Love or loathe Uber, there's no mistaking the quinticorn's success and Silicon Valley rock star status. And despite being shrouded in scandal and controversy, the company has changed how many of us travel forever and for the better.
Valued at more than USD 50 billion at the end of last year with plans to raise another couple of billion dollars that would value the company at more than USD 60 billion, the company's app delivers an average of two million rides a day across 58 countries. It's a booming business.
Mine is a personal and professional interest in the company and recently I had the opportunity to visit the Uber HQ in San Francisco with Open Innovation Lab Norway.
As a PR and communications professional I'd love to experience what goes on in the Uber comms department out of sheer curiosity. I bet there's never a dull moment counteracting the negative press and sentiment and handling the blunders of CEO Travis Kalanick.
Managing the reputation of the world's most valuable and disruptive tech company is surely no easy task, especially when it can take a lifetime to cement credibility and seconds to destroy it. On the flip side, I do admire how some of the Uber PR campaigns have managed to save the company billions of dollars (New York campaign). I imagine PR students across the globe use Uber as a case study.
As a customer, I have used the app in the US, the UK and Chile (where you can also pay in cash) and been very pleased. I love the convenience. When I'm in an Uber I often chat with the drivers to find out their impression of the'quinticorn', especially in the US. On the whole, the Uber driver experience has been positive, with some gripes about tipping and the abuse of the pool rides by passengers, and there was growing concern about Uber's association with President Donald Trump, which resulted in the customer-driven #DeleteUber campaign and the subsequent loss of 200,000 customers in a single weekend.
My visit to Uber HQ was pre #DeleteUber and comprised of a company presentation read from a script by an employee. I realised after signing an NDA that this would be a 'strictly business' affair.The presentation highlighted information that's in the public domain, like market growth, peak times of app usage and data regarding how shared self-driving cars could reduce the number of cars on the road by 90%. There was not much room for questions and I left without learning anything new. I did get a brief glimpse into the company culture, which felt a bit like visiting a secret organisation where no one knows what they can say to whom and where no one knows who knows what. It was friendly enough though.
Despite being so successful Uber has had a lot of bad press that you would expect to damage its business. Some say the CEO Travis Kalanick has become a liability. Kalanick chose to sit on President Trump's advisory council, which gave the impression that Uber supported Trump's stance on immigrants, resulting in the #DeleteUber. Kalanick has since stepped down from Trump's council with assurances that Uber didn't support Trump's immigration policies and stating that the company wouldn't be where it is today without immigrant workers, but more than 200,000 people had already deleted the app.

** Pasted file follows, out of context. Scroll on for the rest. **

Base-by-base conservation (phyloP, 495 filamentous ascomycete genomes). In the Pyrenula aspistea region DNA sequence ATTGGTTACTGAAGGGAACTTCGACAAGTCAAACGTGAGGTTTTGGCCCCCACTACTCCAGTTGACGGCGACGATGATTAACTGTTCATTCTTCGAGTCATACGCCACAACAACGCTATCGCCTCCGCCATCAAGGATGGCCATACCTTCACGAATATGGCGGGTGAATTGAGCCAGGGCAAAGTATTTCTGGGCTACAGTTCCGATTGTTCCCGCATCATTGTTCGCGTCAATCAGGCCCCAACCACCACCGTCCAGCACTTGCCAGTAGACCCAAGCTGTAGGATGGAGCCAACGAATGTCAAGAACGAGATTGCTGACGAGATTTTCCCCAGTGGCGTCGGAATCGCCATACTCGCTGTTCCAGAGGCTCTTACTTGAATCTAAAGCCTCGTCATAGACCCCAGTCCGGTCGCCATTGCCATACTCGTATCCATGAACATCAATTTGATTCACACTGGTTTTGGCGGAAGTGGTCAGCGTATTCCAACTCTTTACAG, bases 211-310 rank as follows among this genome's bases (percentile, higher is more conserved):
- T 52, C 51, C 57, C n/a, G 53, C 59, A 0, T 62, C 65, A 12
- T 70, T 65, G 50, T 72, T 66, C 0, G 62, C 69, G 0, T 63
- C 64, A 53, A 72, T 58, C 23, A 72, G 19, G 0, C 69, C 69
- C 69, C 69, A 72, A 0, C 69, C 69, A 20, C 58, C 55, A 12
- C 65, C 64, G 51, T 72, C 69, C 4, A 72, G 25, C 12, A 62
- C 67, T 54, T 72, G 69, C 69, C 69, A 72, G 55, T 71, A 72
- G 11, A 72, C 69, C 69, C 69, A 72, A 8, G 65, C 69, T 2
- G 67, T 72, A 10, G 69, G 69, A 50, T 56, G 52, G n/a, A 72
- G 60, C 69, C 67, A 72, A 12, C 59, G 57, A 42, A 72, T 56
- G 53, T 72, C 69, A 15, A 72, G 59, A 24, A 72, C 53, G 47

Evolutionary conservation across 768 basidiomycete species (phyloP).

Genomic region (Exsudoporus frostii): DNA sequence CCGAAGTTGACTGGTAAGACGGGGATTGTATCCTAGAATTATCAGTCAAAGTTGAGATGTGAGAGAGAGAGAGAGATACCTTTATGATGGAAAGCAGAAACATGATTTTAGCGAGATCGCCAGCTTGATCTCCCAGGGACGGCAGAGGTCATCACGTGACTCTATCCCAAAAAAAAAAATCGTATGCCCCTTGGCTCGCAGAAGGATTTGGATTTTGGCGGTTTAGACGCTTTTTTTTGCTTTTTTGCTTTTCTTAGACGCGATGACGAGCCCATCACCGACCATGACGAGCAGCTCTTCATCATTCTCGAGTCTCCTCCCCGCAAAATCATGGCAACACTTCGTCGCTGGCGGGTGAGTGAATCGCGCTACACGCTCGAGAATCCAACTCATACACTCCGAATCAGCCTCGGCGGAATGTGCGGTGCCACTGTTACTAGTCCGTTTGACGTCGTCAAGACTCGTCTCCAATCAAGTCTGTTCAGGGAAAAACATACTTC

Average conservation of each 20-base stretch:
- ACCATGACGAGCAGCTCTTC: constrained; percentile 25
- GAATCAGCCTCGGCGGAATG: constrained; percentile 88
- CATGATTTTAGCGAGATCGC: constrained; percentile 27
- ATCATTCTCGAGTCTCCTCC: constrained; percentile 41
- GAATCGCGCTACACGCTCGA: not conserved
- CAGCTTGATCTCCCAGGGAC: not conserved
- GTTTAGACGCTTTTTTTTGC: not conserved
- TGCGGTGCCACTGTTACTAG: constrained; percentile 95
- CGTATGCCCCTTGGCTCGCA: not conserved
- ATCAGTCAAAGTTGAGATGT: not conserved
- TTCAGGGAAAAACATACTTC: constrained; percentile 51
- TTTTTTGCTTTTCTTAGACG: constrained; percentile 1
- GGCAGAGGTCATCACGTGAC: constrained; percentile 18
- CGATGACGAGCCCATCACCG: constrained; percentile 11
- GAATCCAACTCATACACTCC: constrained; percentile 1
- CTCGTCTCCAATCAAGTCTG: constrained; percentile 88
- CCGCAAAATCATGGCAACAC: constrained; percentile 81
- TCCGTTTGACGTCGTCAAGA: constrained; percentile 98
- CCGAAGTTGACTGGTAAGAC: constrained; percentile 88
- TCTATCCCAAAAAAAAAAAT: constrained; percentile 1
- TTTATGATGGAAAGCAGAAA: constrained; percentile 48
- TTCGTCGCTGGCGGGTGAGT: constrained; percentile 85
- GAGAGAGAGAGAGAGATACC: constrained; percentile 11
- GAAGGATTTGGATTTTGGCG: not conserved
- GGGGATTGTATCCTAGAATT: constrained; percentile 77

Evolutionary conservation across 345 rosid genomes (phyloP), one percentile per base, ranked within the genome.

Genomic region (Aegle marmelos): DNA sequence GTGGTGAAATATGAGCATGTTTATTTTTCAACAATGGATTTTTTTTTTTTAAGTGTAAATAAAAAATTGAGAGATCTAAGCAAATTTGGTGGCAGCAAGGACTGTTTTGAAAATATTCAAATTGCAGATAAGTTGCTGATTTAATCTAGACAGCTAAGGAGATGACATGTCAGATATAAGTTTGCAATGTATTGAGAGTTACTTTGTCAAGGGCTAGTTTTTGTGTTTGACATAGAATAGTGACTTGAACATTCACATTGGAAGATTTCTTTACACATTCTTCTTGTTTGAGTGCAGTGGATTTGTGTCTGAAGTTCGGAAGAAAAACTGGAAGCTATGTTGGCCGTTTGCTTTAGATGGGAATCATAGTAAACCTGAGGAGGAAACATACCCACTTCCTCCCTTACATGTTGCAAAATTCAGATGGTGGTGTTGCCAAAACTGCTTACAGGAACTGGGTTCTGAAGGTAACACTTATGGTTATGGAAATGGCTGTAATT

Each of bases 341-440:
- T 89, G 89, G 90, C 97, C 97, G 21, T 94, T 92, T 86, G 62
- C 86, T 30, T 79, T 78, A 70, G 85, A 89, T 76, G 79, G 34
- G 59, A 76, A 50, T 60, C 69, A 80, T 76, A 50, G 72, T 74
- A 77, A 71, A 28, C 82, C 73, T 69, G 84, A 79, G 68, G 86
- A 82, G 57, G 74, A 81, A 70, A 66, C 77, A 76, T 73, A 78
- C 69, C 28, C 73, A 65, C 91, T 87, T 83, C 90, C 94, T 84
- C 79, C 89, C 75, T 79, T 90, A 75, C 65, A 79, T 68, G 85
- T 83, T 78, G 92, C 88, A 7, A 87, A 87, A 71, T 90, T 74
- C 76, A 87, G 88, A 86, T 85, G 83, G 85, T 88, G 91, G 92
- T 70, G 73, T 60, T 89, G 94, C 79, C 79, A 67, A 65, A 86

Other bad press includes issues regarding security, plus recent reports of sexual harassment and gender bias, law suits over IP, and most recently Kalanick was caught on camera behaving badly towards an Uber driver resulting in his public plea to get 'leadership help'.
All this at a time when Uber's main rival, Lyft, which operates in 65 cities, is upping the anti with shrewd CSR activity such as opposing the immigration ban and making donations of USD 1 million to the American Civil Liberties Union during the next four years. Many people talk of switching to Lyft, but it's only currently available in the US and has also had its share of bad PR, particularly regarding security issues.
Although Lyft is currently basking in a brighter light than Uber, I wonder if the quinticorn has gotten too big to be damaged? Uber has done lots to shape the odds in its favour – mostly with the help of strong investors – to become the quinticorn it is today and its technology has disrupted the ride hailing industry, but how much does the company's alleged unethical behaviour affect the business in today's more conscious society where consumers increasingly call their service providers to account on their business practises and ethics?
Fast growth results in growing pains and Uber has its fair share. Any company that disrupts a whole – global – industry is bound to meet resistance from the disrupted stakeholders and there will be battles. Even though traditional taxi companies might have suffered from the sudden entry of Uber, Lyft and others, the overriding impact on and benefit to society is undeniable.
So whether you love or loathe Uber and despite its current reputation, Uber looks here to stay and perhaps all it has to do is improve the way it shapes its odds and its leadership. I'll be watching to see if Kalanick does get the help he's said he needs and how that filters through the company. I'll also give Lyft a try next time I'm in the US.